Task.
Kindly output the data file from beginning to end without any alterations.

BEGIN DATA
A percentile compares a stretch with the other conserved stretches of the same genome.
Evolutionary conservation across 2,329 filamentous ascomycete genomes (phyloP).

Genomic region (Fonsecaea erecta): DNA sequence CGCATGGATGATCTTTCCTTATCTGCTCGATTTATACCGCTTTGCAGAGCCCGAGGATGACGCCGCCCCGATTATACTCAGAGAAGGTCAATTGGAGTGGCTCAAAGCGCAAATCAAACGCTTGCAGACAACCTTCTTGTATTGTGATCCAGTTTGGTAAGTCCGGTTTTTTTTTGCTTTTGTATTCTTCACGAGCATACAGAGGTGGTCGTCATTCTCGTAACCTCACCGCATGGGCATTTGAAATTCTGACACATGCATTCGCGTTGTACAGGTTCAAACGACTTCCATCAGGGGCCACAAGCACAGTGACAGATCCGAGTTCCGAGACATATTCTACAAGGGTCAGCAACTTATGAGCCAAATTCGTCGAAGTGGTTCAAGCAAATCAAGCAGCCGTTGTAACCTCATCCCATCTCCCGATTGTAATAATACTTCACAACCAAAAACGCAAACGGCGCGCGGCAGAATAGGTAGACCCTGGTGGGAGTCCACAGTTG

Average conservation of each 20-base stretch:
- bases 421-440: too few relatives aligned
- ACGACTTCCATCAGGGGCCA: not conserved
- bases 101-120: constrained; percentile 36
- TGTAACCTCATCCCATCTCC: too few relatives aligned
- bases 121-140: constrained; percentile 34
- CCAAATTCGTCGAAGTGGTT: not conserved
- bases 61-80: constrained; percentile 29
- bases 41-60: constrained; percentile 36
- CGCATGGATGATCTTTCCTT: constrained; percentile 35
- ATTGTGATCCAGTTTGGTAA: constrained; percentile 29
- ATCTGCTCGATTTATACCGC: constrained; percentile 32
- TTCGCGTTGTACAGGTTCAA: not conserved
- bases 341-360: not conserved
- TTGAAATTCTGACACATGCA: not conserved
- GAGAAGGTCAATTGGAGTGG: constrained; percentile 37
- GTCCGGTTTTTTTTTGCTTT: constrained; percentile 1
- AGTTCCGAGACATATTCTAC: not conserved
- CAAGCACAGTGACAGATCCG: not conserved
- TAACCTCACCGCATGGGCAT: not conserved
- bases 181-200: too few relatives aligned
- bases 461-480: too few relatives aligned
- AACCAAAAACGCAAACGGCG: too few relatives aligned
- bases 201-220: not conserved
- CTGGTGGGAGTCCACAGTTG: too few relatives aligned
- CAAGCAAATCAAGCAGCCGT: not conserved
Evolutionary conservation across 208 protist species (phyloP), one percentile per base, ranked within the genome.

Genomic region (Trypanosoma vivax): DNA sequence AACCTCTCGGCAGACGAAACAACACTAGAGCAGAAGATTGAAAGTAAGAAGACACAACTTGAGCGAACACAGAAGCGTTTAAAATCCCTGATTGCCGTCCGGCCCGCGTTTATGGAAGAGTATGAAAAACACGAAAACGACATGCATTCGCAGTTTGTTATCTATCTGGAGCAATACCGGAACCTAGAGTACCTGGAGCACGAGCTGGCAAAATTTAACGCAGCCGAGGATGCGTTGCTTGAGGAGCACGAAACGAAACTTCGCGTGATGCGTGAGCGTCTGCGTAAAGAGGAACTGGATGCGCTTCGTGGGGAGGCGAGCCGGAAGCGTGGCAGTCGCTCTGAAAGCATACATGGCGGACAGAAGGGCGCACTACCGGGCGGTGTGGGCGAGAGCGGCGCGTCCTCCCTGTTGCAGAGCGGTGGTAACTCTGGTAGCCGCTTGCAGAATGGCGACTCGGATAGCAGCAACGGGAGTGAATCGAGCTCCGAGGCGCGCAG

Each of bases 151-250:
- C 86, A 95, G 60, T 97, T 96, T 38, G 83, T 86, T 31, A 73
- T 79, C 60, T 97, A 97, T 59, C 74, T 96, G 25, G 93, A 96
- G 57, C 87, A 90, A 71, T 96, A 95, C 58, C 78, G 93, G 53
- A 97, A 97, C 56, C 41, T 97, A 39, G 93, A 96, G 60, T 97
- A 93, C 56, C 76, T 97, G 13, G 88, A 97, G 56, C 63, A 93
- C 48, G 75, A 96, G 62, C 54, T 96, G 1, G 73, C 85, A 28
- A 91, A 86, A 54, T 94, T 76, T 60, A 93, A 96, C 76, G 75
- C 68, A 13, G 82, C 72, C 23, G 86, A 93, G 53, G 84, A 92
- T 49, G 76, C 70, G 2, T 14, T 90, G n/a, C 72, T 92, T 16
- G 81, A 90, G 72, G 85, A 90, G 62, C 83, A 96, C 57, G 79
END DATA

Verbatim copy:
A percentile compares a stretch with the other conserved stretches of the same genome.
Evolutionary conservation across 2,329 filamentous ascomycete genomes (phyloP).

Genomic region (Fonsecaea erecta): DNA sequence CGCATGGATGATCTTTCCTTATCTGCTCGATTTATACCGCTTTGCAGAGCCCGAGGATGACGCCGCCCCGATTATACTCAGAGAAGGTCAATTGGAGTGGCTCAAAGCGCAAATCAAACGCTTGCAGACAACCTTCTTGTATTGTGATCCAGTTTGGTAAGTCCGGTTTTTTTTTGCTTTTGTATTCTTCACGAGCATACAGAGGTGGTCGTCATTCTCGTAACCTCACCGCATGGGCATTTGAAATTCTGACACATGCATTCGCGTTGTACAGGTTCAAACGACTTCCATCAGGGGCCACAAGCACAGTGACAGATCCGAGTTCCGAGACATATTCTACAAGGGTCAGCAACTTATGAGCCAAATTCGTCGAAGTGGTTCAAGCAAATCAAGCAGCCGTTGTAACCTCATCCCATCTCCCGATTGTAATAATACTTCACAACCAAAAACGCAAACGGCGCGCGGCAGAATAGGTAGACCCTGGTGGGAGTCCACAGTTG

Average conservation of each 20-base stretch:
- bases 421-440: too few relatives aligned
- ACGACTTCCATCAGGGGCCA: not conserved
- bases 101-120: constrained; percentile 36
- TGTAACCTCATCCCATCTCC: too few relatives aligned
- bases 121-140: constrained; percentile 34
- CCAAATTCGTCGAAGTGGTT: not conserved
- bases 61-80: constrained; percentile 29
- bases 41-60: constrained; percentile 36
- CGCATGGATGATCTTTCCTT: constrained; percentile 35
- ATTGTGATCCAGTTTGGTAA: constrained; percentile 29
- ATCTGCTCGATTTATACCGC: constrained; percentile 32
- TTCGCGTTGTACAGGTTCAA: not conserved
- bases 341-360: not conserved
- TTGAAATTCTGACACATGCA: not conserved
- GAGAAGGTCAATTGGAGTGG: constrained; percentile 37
- GTCCGGTTTTTTTTTGCTTT: constrained; percentile 1
- AGTTCCGAGACATATTCTAC: not conserved
- CAAGCACAGTGACAGATCCG: not conserved
- TAACCTCACCGCATGGGCAT: not conserved
- bases 181-200: too few relatives aligned
- bases 461-480: too few relatives aligned
- AACCAAAAACGCAAACGGCG: too few relatives aligned
- bases 201-220: not conserved
- CTGGTGGGAGTCCACAGTTG: too few relatives aligned
- CAAGCAAATCAAGCAGCCGT: not conserved
Evolutionary conservation across 208 protist species (phyloP), one percentile per base, ranked within the genome.

Genomic region (Trypanosoma vivax): DNA sequence AACCTCTCGGCAGACGAAACAACACTAGAGCAGAAGATTGAAAGTAAGAAGACACAACTTGAGCGAACACAGAAGCGTTTAAAATCCCTGATTGCCGTCCGGCCCGCGTTTATGGAAGAGTATGAAAAACACGAAAACGACATGCATTCGCAGTTTGTTATCTATCTGGAGCAATACCGGAACCTAGAGTACCTGGAGCACGAGCTGGCAAAATTTAACGCAGCCGAGGATGCGTTGCTTGAGGAGCACGAAACGAAACTTCGCGTGATGCGTGAGCGTCTGCGTAAAGAGGAACTGGATGCGCTTCGTGGGGAGGCGAGCCGGAAGCGTGGCAGTCGCTCTGAAAGCATACATGGCGGACAGAAGGGCGCACTACCGGGCGGTGTGGGCGAGAGCGGCGCGTCCTCCCTGTTGCAGAGCGGTGGTAACTCTGGTAGCCGCTTGCAGAATGGCGACTCGGATAGCAGCAACGGGAGTGAATCGAGCTCCGAGGCGCGCAG

Each of bases 151-250:
- C 86, A 95, G 60, T 97, T 96, T 38, G 83, T 86, T 31, A 73
- T 79, C 60, T 97, A 97, T 59, C 74, T 96, G 25, G 93, A 96
- G 57, C 87, A 90, A 71, T 96, A 95, C 58, C 78, G 93, G 53
- A 97, A 97, C 56, C 41, T 97, A 39, G 93, A 96, G 60, T 97
- A 93, C 56, C 76, T 97, G 13, G 88, A 97, G 56, C 63, A 93
- C 48, G 75, A 96, G 62, C 54, T 96, G 1, G 73, C 85, A 28
- A 91, A 86, A 54, T 94, T 76, T 60, A 93, A 96, C 76, G 75
- C 68, A 13, G 82, C 72, C 23, G 86, A 93, G 53, G 84, A 92
- T 49, G 76, C 70, G 2, T 14, T 90, G n/a, C 72, T 92, T 16
- G 81, A 90, G 72, G 85, A 90, G 62, C 83, A 96, C 57, G 79